Why Trump Is Actually Good For The Scientific Community

Carsten Koall/Getty Images News/Getty Images

To even utter the notion that Donald Trump is good for the scientific community feels not only counter-intuitive, but even dangerous.. After all, as the New York Times reported, back in 2012 Trump called global warming a Chinese hoax. The man who would become the 45th president tweeted "The concept of global warming was created by and for the Chinese in order to make U.S. manufacturing non-competitive."

Further concerns regarding how seriously Trump takes the effects, let alone the reality, of climate change are validated by his choice in administration appointees, as well as policies, according to his critics. His Environmental Protection agency head, Scott Pruitt, has been accused of being a climate change denier. Also, the Trump administration's budget would cut EPA funding by 31 percent.

Therefore, not for nothing do some worry that the Trump administration poses a threat to the scientific community. In fact, his election and the fears surrounding his presidency are likely driving many of the people participating in Saturday's People's Climate March. On April 29, which is also Trump's 100th day as president, thousands are expected to march in Washington D.C., and there will be other marches and demonstrations in cities across the country.

However, because of the worries about the Trump administration's potential impact on the environment, the president has actually served as a galvanizing force for the scientific community. The organization of and attention to the march, as well as the vocal public concern for the EPA, represent a renewed public support of scientific research — on that has been needed for decades.

"When funding is cut, we can’t pursue higher risk or previously unknown fields."

For Elizabeth Nance, the Clare Boothe Luce Assistant Professor of Chemical Engineering at the University of Washington and founder of the group Women in ChemE, the current administration had forced scientists into solidarity. "The threats on the EPA, climate change, clean air, water and scientific research more broadly are destabilizing our current scientific community, but are also cracking the foundation for future generations to build on," Nance tells Bustle over email, "This has led to more solidarity across all scientific fields, but more uncertainty, as well. When funding is cut, we can’t pursue higher risk or previously unknown fields."

For her, the risks have led her to work more with others in the scientific community and specifically to provide more mentorship for female scientists, "I feel what fits my personality and approach best is through one on one mentoring, and through being accessible, open, and transparent with students and future scientists," she says. "I think every scientist engages with the new political climate differently, and all types of engagement are needed."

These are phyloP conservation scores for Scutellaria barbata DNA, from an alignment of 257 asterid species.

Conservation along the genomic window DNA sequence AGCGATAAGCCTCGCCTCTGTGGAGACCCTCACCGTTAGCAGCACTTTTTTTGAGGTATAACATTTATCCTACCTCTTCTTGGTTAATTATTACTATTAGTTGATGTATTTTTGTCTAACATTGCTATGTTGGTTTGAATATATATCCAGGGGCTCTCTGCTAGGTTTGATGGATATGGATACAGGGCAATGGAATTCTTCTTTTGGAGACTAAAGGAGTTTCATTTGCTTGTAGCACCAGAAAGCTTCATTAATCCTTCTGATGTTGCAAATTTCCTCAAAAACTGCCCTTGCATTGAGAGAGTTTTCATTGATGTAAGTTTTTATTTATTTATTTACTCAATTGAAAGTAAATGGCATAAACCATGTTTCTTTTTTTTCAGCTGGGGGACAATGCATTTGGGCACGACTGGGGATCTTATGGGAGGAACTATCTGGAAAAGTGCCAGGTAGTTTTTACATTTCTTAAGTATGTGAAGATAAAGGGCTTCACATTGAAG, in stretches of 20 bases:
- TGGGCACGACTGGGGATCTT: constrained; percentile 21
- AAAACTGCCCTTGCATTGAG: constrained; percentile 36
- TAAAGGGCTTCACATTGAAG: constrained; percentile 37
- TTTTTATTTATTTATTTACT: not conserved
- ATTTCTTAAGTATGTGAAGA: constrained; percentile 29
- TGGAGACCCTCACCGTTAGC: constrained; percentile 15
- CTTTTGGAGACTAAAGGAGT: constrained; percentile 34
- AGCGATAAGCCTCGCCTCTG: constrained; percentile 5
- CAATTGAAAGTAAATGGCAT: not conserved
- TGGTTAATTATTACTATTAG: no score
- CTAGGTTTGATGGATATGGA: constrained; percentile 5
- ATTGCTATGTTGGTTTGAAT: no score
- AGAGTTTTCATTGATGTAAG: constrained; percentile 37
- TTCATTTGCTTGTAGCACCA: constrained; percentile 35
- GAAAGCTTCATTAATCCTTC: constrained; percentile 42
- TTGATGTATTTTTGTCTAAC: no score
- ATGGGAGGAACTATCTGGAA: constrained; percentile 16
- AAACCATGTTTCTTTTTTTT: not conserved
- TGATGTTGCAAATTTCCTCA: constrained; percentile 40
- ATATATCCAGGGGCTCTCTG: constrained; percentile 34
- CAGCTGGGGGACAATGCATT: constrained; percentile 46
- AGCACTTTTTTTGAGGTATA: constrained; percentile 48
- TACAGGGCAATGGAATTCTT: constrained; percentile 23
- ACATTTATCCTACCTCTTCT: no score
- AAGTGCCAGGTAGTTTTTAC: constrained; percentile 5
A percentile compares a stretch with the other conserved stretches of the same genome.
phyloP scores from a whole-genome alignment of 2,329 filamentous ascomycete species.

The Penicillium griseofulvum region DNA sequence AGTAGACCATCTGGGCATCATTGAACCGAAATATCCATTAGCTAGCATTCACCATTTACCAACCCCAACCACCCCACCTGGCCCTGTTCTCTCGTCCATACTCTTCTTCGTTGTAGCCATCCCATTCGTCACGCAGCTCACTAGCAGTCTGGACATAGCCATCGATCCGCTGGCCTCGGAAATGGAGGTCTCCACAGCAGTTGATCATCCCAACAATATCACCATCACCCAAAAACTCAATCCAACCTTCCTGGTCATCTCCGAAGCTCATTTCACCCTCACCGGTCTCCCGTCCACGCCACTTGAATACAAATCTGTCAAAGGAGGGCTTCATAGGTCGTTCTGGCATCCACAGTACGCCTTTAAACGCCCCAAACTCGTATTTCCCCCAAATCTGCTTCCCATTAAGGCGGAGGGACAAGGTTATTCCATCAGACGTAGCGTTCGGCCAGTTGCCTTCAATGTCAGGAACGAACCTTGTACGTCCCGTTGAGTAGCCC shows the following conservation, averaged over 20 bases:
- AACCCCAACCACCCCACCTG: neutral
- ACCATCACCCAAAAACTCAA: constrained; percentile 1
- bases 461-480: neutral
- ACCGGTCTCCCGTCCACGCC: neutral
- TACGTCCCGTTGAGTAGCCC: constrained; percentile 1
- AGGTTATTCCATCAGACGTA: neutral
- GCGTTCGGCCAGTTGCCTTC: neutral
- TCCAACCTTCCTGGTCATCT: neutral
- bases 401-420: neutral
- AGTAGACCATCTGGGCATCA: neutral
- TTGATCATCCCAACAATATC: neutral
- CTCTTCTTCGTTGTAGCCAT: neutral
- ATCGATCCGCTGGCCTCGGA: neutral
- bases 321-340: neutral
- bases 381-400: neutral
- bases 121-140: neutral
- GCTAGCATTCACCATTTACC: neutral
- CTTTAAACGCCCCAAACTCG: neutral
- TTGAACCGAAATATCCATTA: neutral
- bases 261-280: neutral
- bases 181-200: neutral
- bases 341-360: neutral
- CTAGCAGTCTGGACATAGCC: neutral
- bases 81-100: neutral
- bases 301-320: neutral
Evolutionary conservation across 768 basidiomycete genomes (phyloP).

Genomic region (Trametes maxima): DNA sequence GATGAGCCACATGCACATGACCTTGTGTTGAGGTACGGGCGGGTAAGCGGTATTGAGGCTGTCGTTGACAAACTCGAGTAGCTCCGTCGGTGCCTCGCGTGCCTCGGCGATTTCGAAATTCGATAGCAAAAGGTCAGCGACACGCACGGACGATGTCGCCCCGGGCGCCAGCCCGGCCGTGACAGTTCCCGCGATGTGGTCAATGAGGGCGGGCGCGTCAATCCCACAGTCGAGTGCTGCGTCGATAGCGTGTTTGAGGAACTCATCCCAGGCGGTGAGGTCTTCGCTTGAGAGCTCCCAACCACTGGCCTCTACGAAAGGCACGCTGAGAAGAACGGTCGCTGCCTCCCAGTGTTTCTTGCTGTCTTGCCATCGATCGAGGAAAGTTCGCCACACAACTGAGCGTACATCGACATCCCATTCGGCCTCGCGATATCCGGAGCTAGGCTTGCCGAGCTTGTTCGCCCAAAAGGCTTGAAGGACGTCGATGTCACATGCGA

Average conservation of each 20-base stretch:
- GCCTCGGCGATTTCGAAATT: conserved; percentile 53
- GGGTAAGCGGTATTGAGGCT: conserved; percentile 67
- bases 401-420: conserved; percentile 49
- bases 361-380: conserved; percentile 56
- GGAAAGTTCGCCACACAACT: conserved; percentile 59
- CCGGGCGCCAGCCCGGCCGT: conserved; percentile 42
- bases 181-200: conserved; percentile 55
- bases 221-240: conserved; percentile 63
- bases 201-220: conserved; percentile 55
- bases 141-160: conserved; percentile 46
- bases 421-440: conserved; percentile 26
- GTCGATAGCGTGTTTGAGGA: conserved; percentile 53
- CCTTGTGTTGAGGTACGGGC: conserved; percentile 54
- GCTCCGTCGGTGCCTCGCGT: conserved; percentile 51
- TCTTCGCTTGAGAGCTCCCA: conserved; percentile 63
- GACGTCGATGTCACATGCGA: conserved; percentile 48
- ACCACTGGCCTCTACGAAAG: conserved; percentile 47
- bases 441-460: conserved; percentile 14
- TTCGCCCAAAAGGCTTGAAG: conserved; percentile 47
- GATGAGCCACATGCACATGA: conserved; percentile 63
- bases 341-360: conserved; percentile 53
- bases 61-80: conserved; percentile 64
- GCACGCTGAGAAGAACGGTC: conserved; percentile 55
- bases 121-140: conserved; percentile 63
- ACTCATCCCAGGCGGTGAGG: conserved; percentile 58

Similarly, Katherine Schultz, a senior at the University of Washington and a PEERs (Promoting Equity in Engineering Relationships) leader, tells Bustle that she's harnessed threats of the current political climate to motivate her work.

"I have been working all year (with an all-female team of classmates!) on my senior design project, GreenFeed. We've been forming the basis of a green startup that repurposes retail food waste by converting it into sustainable fish feed for hatcheries and the aquaculture industry," says Schultz in an email to Bustle. She also adds that her group was recently awarded the JARL Prize at the Alaska Airlines Environmental Innovation Challenge.

"For me, there's a new sense of urgency to help come up with environmentally responsible solutions to business practices in the U.S., because clearly the government isn't going to spearhead the process."

Schultz admits that the urgency of the Trump administration, and more specifically the statistics on food waste in America, helped inspire her work. "For me, there's a new sense of urgency to help come up with environmentally responsible solutions to business practices in the U.S., because clearly the government isn't going to spearhead the process," she says.

Like it or not, the political climate has thrust scientists into a position of activism-by-proxy, says Abigail Dillen, attorney and vice president of litigation for climate and energy for Earthjustice.

"We are seeing unprecedented attacks on the EPA and its crucial mission to provide the basics — clean air, clean water, a livable planet," Dillen tells Bustle. "It's impossible to safeguard our health without good, robust science, without strong institutions to keep polluters in check.

"The scientific community is taking a courageous stand not because scientists suddenly want to become activists but because they have no choice. The essential role that scientists play in our society is threatened now."

One of Dillen's focuses at Earthjustice is to galvanize a shift from fossil fuel energy to 100 percent clean energy, a necessity she believes is more evident to the public under Trump. "The raw political power of fossil fuel interests has never been more naked," Dillen says.

While Dillen is certainly driven by a sense of urgency caused by the Trump administration, she still has some optimism for the future. "These are the last years we have left to avoid truly catastrophic climate change, and no one can be under any illusion that the people currently in charge will rise to that challenge," she says. "My hope is that the crystal clarity of the threat we face will mobilize people like never before."